The Maldives digital ID drives multi-application to the next level

Want to see the future of multiple application digital IDs? Aim your gaze at a tiny spot in the Indian Ocean, where the Maldives, an island country known more for exotic tourism than technological advancement, is moving forward with one of the most innovative digital ID projects in the world.

The new card is also a Mastercard-branded payment card made of polycarbonate material that can last up to 10 years

The goal of the push? To reduce the number of cards that the island republic’s approximately 430,000 citizens must carry with them, according to Dermalog, a Germany-based vendor involved with the digital and national ID project. Dubbed the “Passport Card,” the recently introduced ID document has the following capabilities, according to the technology vendor, which worked on the project with the country’s immigration service:

  • National ID
  • Driver’s license
  • Health card
  • Insurance card
  • Payments card. The key here is durability, Dermalog says. “Today most bank cards have a durability of a maximum of three years. The new card is the world´s first bank card which is made of polycarbonate material that can last up to 10 years,” the vendor explains. “Furthermore, it contains a dual-interface chip for contactless and contact card reading. The new card is certified by the Bank of Maldives as well as by Mastercard, allowing the card to be used internationally like any other Mastercard.”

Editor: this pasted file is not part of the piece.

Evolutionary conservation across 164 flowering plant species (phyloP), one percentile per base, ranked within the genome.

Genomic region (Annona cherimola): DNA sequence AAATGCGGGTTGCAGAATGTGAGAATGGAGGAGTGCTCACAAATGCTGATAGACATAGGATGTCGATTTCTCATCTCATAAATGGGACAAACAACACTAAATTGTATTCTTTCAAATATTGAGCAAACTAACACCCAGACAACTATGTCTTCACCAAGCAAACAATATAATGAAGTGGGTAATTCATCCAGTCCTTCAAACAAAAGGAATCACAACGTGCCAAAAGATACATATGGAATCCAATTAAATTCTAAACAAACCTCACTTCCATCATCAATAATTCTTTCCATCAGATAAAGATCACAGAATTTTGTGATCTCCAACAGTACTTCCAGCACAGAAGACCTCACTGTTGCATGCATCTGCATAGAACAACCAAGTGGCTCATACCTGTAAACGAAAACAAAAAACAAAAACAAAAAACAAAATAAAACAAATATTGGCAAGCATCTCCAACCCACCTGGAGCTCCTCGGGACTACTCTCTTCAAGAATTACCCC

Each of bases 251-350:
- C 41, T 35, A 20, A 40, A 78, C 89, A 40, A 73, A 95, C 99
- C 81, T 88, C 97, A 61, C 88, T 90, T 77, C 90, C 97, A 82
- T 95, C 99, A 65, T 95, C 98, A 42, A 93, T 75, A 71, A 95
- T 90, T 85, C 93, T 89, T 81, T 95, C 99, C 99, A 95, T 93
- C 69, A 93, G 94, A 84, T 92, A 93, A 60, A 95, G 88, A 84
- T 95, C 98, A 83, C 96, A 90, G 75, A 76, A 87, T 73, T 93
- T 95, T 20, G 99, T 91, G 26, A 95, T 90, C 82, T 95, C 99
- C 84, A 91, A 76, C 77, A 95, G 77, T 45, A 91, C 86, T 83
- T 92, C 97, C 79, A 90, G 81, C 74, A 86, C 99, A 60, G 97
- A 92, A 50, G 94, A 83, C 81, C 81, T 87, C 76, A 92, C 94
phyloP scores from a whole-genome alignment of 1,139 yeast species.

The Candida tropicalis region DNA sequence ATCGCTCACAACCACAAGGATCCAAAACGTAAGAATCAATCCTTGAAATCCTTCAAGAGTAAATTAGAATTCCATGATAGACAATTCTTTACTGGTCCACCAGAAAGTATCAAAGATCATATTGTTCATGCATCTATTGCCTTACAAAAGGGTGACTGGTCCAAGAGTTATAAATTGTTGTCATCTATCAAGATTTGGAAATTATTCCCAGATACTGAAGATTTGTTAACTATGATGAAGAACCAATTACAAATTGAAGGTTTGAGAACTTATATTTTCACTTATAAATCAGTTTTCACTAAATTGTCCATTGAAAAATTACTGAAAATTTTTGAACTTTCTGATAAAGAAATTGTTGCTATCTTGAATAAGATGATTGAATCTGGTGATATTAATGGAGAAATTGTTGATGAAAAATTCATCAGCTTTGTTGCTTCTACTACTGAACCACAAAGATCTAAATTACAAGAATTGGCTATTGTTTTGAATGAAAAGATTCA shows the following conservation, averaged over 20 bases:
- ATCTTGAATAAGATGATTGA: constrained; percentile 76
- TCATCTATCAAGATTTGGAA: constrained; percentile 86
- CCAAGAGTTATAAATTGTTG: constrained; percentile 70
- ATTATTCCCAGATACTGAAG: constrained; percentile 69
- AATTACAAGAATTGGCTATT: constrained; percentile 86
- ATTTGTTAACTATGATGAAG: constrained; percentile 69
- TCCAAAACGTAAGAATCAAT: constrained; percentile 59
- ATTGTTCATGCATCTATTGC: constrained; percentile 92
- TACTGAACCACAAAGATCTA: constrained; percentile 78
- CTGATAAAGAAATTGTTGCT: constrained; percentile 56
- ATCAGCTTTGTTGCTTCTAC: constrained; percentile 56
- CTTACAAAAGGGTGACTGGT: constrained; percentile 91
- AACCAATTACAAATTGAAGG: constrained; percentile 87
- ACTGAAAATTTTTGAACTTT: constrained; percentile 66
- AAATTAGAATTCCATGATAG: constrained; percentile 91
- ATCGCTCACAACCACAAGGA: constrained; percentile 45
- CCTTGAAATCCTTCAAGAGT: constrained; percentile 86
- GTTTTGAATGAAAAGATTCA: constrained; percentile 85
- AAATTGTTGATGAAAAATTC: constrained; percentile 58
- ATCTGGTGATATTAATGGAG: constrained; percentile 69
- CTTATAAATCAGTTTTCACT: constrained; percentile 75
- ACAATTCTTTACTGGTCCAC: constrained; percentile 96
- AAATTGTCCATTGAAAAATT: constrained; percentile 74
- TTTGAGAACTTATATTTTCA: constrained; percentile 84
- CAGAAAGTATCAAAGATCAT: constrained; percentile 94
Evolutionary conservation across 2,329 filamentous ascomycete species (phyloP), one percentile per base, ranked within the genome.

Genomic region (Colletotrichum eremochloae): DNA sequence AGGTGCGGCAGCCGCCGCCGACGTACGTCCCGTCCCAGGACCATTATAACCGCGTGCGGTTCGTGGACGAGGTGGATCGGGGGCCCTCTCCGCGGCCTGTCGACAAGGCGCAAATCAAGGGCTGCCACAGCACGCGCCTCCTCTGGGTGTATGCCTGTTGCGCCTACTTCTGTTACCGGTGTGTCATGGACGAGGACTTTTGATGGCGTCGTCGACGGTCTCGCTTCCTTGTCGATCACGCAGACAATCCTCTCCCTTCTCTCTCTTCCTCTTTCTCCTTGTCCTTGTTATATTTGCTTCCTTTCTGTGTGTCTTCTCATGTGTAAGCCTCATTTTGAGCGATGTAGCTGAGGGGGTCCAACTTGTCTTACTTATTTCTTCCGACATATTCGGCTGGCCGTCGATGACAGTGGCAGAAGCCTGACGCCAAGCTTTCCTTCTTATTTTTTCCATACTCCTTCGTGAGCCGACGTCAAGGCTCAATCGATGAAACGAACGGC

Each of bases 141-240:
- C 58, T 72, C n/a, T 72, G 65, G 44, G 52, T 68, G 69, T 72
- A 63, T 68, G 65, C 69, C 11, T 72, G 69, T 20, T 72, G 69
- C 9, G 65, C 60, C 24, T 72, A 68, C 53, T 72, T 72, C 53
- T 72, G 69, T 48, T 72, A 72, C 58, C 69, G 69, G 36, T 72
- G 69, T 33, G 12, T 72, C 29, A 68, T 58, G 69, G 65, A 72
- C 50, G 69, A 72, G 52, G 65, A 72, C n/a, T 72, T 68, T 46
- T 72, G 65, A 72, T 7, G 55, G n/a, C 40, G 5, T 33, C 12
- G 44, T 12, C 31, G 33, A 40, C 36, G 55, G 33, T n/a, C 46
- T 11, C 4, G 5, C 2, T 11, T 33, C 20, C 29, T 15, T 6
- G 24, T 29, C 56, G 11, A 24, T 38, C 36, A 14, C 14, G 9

• Passport card. The new digital and national ID for the Maldives meets “all international standards of a modern passport,” Dermalog says, and contains mathematical representations of “10 fingerprints for secure verification,” according to Dermalog CEO Gunther Mull.

Maldives digital ID can lead to more interoperability
The scope of the new multi-application Maldives digital ID card provides the possibility of even more use and interoperability, says Mohamed Anwar, the country’s controller general of immigration. “The door is open for many other government departments and private companies to use our new Passport Card in the future,” he says.

Further details about the pace of card deployment and other issues were not immediately available. But the new Maldives digital ID fits within an ongoing trend of outfitting smaller countries in Africa and Asia with multi-application cards that citizens can use for travel, payments and verify identity. For instance, the West African nation of Ghana recently has started to deploy a digital ID project that citizens can use to access online government services, digitally sign documents and travel neighbouring countries. Ghana also plans to enable financial transactions via the cards.

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